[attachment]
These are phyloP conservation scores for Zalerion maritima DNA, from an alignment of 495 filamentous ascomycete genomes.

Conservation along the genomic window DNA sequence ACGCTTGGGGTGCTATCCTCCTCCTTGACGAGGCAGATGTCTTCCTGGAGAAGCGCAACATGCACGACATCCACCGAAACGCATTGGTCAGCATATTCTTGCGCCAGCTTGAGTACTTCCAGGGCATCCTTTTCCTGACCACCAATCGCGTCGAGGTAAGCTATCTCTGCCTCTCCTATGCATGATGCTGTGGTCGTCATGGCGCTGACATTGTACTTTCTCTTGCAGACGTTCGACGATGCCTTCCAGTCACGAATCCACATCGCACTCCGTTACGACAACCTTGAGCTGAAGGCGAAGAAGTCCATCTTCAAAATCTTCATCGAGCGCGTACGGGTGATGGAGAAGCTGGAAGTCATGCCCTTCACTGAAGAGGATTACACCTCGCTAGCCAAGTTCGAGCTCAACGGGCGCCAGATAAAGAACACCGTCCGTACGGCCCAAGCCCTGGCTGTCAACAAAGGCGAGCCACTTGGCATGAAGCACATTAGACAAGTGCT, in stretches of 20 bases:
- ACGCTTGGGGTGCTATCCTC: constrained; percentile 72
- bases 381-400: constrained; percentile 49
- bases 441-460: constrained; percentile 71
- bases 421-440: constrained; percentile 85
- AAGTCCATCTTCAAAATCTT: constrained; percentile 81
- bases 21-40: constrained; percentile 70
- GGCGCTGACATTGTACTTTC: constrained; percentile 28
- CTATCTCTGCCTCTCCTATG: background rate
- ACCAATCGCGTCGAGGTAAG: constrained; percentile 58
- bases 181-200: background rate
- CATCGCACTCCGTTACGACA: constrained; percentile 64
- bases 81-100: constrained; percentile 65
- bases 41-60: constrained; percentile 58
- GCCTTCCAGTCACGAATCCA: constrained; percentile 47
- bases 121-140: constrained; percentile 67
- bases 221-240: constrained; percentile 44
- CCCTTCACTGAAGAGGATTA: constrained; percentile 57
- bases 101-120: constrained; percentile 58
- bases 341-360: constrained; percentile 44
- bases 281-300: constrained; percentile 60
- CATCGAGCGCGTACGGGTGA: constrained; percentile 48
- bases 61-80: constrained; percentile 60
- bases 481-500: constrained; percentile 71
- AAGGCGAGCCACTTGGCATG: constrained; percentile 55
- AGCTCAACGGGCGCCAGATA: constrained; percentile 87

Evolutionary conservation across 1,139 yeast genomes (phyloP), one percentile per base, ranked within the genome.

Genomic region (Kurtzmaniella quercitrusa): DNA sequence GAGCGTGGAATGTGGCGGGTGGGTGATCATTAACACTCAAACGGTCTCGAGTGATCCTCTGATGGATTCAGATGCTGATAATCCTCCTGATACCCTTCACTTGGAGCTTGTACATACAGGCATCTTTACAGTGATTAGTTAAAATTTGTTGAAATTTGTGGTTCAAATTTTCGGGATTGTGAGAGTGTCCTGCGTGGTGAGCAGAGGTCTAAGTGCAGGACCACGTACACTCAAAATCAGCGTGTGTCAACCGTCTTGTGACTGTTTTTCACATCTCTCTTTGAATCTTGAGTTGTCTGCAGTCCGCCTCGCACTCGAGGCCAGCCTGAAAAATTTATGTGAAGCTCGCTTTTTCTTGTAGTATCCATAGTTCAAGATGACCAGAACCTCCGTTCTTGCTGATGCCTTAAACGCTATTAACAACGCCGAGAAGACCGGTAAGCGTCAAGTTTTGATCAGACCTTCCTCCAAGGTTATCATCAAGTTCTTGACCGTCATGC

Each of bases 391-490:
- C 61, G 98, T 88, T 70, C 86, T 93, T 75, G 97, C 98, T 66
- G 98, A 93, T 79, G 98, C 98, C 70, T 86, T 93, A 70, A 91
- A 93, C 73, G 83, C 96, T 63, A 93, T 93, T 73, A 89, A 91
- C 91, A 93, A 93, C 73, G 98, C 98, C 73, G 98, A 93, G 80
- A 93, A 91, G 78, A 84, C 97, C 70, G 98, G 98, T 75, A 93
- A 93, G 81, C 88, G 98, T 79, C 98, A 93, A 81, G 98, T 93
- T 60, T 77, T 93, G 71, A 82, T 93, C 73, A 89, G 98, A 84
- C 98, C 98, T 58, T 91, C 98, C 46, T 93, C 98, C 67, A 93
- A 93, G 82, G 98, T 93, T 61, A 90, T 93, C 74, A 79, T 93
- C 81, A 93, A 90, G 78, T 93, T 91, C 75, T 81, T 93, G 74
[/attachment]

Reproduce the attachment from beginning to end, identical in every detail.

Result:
These are phyloP conservation scores for Zalerion maritima DNA, from an alignment of 495 filamentous ascomycete genomes.

Conservation along the genomic window DNA sequence ACGCTTGGGGTGCTATCCTCCTCCTTGACGAGGCAGATGTCTTCCTGGAGAAGCGCAACATGCACGACATCCACCGAAACGCATTGGTCAGCATATTCTTGCGCCAGCTTGAGTACTTCCAGGGCATCCTTTTCCTGACCACCAATCGCGTCGAGGTAAGCTATCTCTGCCTCTCCTATGCATGATGCTGTGGTCGTCATGGCGCTGACATTGTACTTTCTCTTGCAGACGTTCGACGATGCCTTCCAGTCACGAATCCACATCGCACTCCGTTACGACAACCTTGAGCTGAAGGCGAAGAAGTCCATCTTCAAAATCTTCATCGAGCGCGTACGGGTGATGGAGAAGCTGGAAGTCATGCCCTTCACTGAAGAGGATTACACCTCGCTAGCCAAGTTCGAGCTCAACGGGCGCCAGATAAAGAACACCGTCCGTACGGCCCAAGCCCTGGCTGTCAACAAAGGCGAGCCACTTGGCATGAAGCACATTAGACAAGTGCT, in stretches of 20 bases:
- ACGCTTGGGGTGCTATCCTC: constrained; percentile 72
- bases 381-400: constrained; percentile 49
- bases 441-460: constrained; percentile 71
- bases 421-440: constrained; percentile 85
- AAGTCCATCTTCAAAATCTT: constrained; percentile 81
- bases 21-40: constrained; percentile 70
- GGCGCTGACATTGTACTTTC: constrained; percentile 28
- CTATCTCTGCCTCTCCTATG: background rate
- ACCAATCGCGTCGAGGTAAG: constrained; percentile 58
- bases 181-200: background rate
- CATCGCACTCCGTTACGACA: constrained; percentile 64
- bases 81-100: constrained; percentile 65
- bases 41-60: constrained; percentile 58
- GCCTTCCAGTCACGAATCCA: constrained; percentile 47
- bases 121-140: constrained; percentile 67
- bases 221-240: constrained; percentile 44
- CCCTTCACTGAAGAGGATTA: constrained; percentile 57
- bases 101-120: constrained; percentile 58
- bases 341-360: constrained; percentile 44
- bases 281-300: constrained; percentile 60
- CATCGAGCGCGTACGGGTGA: constrained; percentile 48
- bases 61-80: constrained; percentile 60
- bases 481-500: constrained; percentile 71
- AAGGCGAGCCACTTGGCATG: constrained; percentile 55
- AGCTCAACGGGCGCCAGATA: constrained; percentile 87

Evolutionary conservation across 1,139 yeast genomes (phyloP), one percentile per base, ranked within the genome.

Genomic region (Kurtzmaniella quercitrusa): DNA sequence GAGCGTGGAATGTGGCGGGTGGGTGATCATTAACACTCAAACGGTCTCGAGTGATCCTCTGATGGATTCAGATGCTGATAATCCTCCTGATACCCTTCACTTGGAGCTTGTACATACAGGCATCTTTACAGTGATTAGTTAAAATTTGTTGAAATTTGTGGTTCAAATTTTCGGGATTGTGAGAGTGTCCTGCGTGGTGAGCAGAGGTCTAAGTGCAGGACCACGTACACTCAAAATCAGCGTGTGTCAACCGTCTTGTGACTGTTTTTCACATCTCTCTTTGAATCTTGAGTTGTCTGCAGTCCGCCTCGCACTCGAGGCCAGCCTGAAAAATTTATGTGAAGCTCGCTTTTTCTTGTAGTATCCATAGTTCAAGATGACCAGAACCTCCGTTCTTGCTGATGCCTTAAACGCTATTAACAACGCCGAGAAGACCGGTAAGCGTCAAGTTTTGATCAGACCTTCCTCCAAGGTTATCATCAAGTTCTTGACCGTCATGC

Each of bases 391-490:
- C 61, G 98, T 88, T 70, C 86, T 93, T 75, G 97, C 98, T 66
- G 98, A 93, T 79, G 98, C 98, C 70, T 86, T 93, A 70, A 91
- A 93, C 73, G 83, C 96, T 63, A 93, T 93, T 73, A 89, A 91
- C 91, A 93, A 93, C 73, G 98, C 98, C 73, G 98, A 93, G 80
- A 93, A 91, G 78, A 84, C 97, C 70, G 98, G 98, T 75, A 93
- A 93, G 81, C 88, G 98, T 79, C 98, A 93, A 81, G 98, T 93
- T 60, T 77, T 93, G 71, A 82, T 93, C 73, A 89, G 98, A 84
- C 98, C 98, T 58, T 91, C 98, C 46, T 93, C 98, C 67, A 93
- A 93, G 82, G 98, T 93, T 61, A 90, T 93, C 74, A 79, T 93
- C 81, A 93, A 90, G 78, T 93, T 91, C 75, T 81, T 93, G 74